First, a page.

Our wealth Gini was .84 before the real estate fraud and is likely to be considerably worse when that destruction to middle class wealth is known and accounted for. IMHO we should be discussing how wealth and inheritance taxes should be implemented, not if they should.


  7. Jake Lopata says:

    Greg Mankiw has a good post on another reason for inequality, income preferences.

    In other words, some people strive for higher income. Others do not care as much about their income.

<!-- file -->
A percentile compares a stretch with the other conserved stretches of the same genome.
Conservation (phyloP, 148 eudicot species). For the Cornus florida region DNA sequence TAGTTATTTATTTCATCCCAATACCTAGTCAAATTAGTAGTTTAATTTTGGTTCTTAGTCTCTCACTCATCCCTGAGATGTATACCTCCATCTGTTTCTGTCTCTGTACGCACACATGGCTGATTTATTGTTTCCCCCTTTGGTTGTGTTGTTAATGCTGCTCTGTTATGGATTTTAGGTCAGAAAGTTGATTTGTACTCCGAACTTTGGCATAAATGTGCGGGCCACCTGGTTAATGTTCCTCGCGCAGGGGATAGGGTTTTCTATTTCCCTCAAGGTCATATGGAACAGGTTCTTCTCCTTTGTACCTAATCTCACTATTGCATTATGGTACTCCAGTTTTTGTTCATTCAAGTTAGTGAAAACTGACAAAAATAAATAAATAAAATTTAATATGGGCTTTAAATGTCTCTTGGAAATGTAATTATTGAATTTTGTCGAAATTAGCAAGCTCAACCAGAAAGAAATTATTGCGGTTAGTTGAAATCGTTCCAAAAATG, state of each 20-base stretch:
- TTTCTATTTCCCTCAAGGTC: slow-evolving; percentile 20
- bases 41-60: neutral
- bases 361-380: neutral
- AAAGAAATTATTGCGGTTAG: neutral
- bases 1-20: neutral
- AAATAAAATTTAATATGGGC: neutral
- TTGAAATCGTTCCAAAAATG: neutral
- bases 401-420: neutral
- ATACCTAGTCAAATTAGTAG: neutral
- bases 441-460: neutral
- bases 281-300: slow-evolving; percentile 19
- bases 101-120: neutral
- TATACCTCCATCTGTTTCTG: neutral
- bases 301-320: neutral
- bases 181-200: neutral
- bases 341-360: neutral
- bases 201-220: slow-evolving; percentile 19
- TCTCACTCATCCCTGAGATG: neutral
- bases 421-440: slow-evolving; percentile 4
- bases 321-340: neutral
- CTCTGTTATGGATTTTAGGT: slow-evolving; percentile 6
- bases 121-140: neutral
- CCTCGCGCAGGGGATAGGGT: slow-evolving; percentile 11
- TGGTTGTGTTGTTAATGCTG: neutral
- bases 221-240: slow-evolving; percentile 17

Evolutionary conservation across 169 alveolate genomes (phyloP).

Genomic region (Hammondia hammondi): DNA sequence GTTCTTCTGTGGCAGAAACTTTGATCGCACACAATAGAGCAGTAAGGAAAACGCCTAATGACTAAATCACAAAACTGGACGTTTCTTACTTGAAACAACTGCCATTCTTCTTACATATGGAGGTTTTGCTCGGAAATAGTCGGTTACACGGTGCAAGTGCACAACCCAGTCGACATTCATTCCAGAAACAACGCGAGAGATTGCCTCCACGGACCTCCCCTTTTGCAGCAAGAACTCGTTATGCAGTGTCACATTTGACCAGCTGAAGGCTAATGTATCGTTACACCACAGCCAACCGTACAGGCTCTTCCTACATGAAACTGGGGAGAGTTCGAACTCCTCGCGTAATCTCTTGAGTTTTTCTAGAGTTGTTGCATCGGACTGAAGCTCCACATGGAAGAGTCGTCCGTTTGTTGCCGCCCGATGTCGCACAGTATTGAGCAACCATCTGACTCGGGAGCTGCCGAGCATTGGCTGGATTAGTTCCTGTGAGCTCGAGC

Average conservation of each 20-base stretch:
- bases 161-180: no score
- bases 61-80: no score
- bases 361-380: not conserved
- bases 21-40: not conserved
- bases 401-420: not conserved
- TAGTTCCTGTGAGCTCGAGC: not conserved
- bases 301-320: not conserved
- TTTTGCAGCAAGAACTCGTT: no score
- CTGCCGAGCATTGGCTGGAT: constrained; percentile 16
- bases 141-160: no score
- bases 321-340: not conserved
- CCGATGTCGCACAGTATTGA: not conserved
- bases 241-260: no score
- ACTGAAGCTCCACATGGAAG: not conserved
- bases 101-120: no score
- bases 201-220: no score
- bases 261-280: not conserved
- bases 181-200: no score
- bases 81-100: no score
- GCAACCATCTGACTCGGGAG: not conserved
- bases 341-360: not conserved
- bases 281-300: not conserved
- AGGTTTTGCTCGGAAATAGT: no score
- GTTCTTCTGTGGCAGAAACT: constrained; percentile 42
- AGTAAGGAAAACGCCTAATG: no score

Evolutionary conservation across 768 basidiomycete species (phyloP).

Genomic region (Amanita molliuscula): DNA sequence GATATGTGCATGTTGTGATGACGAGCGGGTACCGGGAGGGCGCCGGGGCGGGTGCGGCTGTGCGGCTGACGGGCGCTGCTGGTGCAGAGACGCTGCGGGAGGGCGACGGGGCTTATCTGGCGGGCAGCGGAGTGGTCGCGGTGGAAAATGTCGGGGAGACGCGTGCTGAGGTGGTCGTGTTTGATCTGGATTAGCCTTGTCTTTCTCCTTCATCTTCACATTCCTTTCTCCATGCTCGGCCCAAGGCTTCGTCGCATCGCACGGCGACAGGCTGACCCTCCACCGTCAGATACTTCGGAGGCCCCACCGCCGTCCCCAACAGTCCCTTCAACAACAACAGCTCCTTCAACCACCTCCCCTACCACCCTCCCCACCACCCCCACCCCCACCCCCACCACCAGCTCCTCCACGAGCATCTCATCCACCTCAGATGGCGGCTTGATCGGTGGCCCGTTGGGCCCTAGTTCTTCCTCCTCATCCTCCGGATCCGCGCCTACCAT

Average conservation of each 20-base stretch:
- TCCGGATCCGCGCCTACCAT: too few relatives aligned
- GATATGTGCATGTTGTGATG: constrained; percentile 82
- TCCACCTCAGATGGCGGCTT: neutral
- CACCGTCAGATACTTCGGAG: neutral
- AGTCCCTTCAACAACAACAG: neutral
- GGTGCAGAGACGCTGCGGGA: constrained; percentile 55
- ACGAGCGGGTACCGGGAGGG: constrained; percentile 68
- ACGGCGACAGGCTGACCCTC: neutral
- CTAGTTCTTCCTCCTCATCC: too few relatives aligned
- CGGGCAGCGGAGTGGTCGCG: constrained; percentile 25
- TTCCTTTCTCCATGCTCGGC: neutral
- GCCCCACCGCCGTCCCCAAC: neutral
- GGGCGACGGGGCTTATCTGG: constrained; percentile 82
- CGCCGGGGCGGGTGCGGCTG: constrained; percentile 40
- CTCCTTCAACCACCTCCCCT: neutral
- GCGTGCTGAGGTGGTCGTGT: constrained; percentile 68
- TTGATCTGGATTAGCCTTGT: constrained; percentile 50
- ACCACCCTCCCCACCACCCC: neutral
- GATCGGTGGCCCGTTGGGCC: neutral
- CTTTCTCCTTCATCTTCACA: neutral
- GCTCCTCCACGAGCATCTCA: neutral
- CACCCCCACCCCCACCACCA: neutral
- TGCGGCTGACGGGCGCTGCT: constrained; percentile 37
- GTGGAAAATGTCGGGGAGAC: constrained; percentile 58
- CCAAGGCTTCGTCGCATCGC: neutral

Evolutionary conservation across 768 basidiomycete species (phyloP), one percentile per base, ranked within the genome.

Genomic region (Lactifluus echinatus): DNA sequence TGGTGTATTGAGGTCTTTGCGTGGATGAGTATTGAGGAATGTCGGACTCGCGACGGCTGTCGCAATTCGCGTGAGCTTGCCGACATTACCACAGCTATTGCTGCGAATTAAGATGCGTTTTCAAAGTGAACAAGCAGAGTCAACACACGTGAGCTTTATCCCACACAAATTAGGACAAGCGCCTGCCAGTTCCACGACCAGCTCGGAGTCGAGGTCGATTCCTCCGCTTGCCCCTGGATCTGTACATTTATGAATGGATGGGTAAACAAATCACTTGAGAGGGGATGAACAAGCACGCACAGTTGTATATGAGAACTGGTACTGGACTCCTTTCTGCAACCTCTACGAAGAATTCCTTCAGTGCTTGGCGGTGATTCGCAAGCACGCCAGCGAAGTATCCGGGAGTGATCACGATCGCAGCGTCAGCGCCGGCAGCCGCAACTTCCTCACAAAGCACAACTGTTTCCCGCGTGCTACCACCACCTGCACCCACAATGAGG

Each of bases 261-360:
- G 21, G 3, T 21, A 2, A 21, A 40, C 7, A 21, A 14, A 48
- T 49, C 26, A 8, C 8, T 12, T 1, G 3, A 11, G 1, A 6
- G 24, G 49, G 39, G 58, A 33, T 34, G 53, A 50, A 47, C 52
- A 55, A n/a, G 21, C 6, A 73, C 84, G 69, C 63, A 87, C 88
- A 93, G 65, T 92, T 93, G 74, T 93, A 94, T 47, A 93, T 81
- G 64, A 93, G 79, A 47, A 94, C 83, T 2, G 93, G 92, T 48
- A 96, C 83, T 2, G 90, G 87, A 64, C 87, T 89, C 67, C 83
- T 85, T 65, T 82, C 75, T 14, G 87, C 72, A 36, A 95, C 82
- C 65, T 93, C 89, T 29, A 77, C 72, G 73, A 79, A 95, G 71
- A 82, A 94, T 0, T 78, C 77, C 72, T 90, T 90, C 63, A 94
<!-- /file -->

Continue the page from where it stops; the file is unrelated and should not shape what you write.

I think there is some valid points to be made here, but I believe it is only a small part of the bigger pictures.

    Income inequality certainly is a problem.


  8. Doc Sportello says:

    I would be interested to learn what would happen to the Gini coefficient were capital gains and qualified dividends treated as earned income for Social Security taxation purposes (and you’d have to get rid of the $106,800 cap as well).

    Getting rid of the cap alone would tweak Social Security’s balance sheet enough to make it sustainable for 75 years, and taxing capital gains and dividends may add enough surplus to warrant discussion of raising Social Security benefits.

    Just wonderin’.